Sunday 13 January 2008

AMM - Ammmusic 1966



"The first recording by these pioneers of electro-acoustic improvisation, AMMMusic stands the test of time both as a remarkably prescient session and as an utterly powerful and deep piece of 20th century music. Drummer Eddie Prevost's superb and detailed liner notes document AMM's early history, including the confusion engendered not only in audiences and critics but even in the band members themselves, unsure if they were in a free jazz ensemble, a contemporary classical group, neither, or both. The aphorisms adorning the original LP issue (the disc includes additional portions of the concert) give some indication of what was facing listeners and musicians at the time: An AMM performance has no beginning or ending. Sounds outside the performance are distinguished from it only by individual sensibility. Or: Every noise has a note.

Even so, at this early stage in its development, there are more "normal" instrumental sounds with a conceptual basis in either jazz or classical music than there would be later on. Lou Gare's tenor saxophone wrings out occasional avant-garde peals that wouldn't have sounded too out of place in Sun Ra's band of the period, and Prevost's drumming shares some affinities with the energy players of the day. Similarly, Cornelius Cardew's piano and Lawrence Sheaff's cello sometimes refer to this or that modern classical tradition. But the overall sound of the group, even in 1966, was so different, so idiosyncratic, that it's not at all surprising that both new jazz and contemporary classical audiences were baffled, if not horrified. The experimentation in sonic assault, noise, and chance sound (including transistor radios) would, however, reach the rock fringes (as Prevost points out) in the work of '60s bands like Pink Floyd as well as later industrial groups like Test Dept. and the Jesus and Mary Chain. But the palpable thrill of producing such music at the time is unique to AMM. The group's sonic conception in its totality is so enveloping and comprehensive that, once heard, it becomes impossible to hear music the same way again. Recent devotees of electronica, free improv, industrial, and noise bands owe it to themselves to check out their primary source: AMM. Brian Olewnick, All Music Guide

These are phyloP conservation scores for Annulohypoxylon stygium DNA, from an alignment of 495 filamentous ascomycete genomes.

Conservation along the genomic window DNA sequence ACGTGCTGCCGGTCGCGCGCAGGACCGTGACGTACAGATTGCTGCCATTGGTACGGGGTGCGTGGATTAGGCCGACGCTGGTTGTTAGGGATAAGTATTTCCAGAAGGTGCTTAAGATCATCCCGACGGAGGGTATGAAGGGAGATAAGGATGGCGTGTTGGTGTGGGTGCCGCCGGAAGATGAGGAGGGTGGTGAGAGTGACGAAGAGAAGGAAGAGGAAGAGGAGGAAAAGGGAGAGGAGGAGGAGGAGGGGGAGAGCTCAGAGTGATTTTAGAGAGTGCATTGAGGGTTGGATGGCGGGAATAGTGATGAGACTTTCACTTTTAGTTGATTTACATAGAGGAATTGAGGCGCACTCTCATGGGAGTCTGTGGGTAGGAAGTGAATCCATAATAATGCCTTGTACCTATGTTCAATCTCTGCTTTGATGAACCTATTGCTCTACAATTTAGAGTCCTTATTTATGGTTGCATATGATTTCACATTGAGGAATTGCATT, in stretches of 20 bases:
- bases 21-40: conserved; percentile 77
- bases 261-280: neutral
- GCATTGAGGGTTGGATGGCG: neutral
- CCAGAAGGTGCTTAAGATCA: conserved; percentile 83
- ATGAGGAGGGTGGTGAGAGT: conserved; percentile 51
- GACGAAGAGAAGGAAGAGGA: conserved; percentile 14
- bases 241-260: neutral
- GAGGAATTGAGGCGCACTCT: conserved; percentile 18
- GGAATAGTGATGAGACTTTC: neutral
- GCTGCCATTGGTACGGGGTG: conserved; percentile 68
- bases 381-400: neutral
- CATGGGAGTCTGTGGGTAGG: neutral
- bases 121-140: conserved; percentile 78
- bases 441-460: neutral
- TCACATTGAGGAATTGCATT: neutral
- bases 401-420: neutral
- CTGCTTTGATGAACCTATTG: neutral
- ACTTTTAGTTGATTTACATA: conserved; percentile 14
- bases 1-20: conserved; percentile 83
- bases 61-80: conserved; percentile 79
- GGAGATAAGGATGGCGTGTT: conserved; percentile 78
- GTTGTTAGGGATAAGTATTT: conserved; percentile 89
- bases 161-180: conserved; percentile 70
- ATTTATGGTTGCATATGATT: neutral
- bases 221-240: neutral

Originally recorded and released in 1966, this has long been considered one of the early high-watermarks of contemporary improvised music/sound. AMM were one of the first completely non-idiomatic free improvising ensembles, and this was their very first release. Out of print for over 20 years, this includes 30 minutes of bonus material from the original sessions.

Lou Gare: tenor saxophone, violin
Keith Rowe: guitar, transistor radio
Eddie Prévost: percussion
Lawrence Sheaff: cello, accordion, clarinet, transistor radio
Cornelius Cardew: piano, cello, transistor radio

Recorded in 1966 in London. Originally released in 1967. Re-released in 1989.
Tracks 2 & 6 are from the 1967 LP, and are shorter edits of tracks 1 & 5 .
Tracks 3, 4 & 7 are from the same sessions, previously unreleased.


link@320

9 comments:

Kike said...

Dear Bravo

Thanks very much for posting this amazing recording on AMM'1966. High recommended!

A request to you: Metal Music Machine ( compused by Lou Reed)by german Ensemble "Zeitkratzer".

Thanks one again, really interesting music on this site,
keep the good job!

best, Enrique.

1009 said...

thanks for this! i had a copy that i think must have been a vinyl rip or an old master or something. this one sounds fantastic!

bravo juju said...

Dear 1009
Glad you liked this. Always nice to get some comments.

Dear Kike
Thanks for your kind words.
We cannot help you with your request. It would be very interesting to listen to a version of Lou Reed's MMM, though...
Cheers.

sotise said...

a great choice i love this album!!!!!!
nice blog
bravo

Jason said...

Thanks for this great piece of musical history. Hard to find here so am Very Grateful! Thanks again.

SML said...

thanks for sharing...
SML

zardoz1984 said...

Forty years & forever new! Truly amazing record, a real landmark of improvised music. Many many thx

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Andy said...

Somehow I've missed this one - I think I thought it was the same as the one with the radio on the front. Very nice with the droning and piano splashes and percussive gamelan blings. Classic AMM, right at the beginning. Many thanks.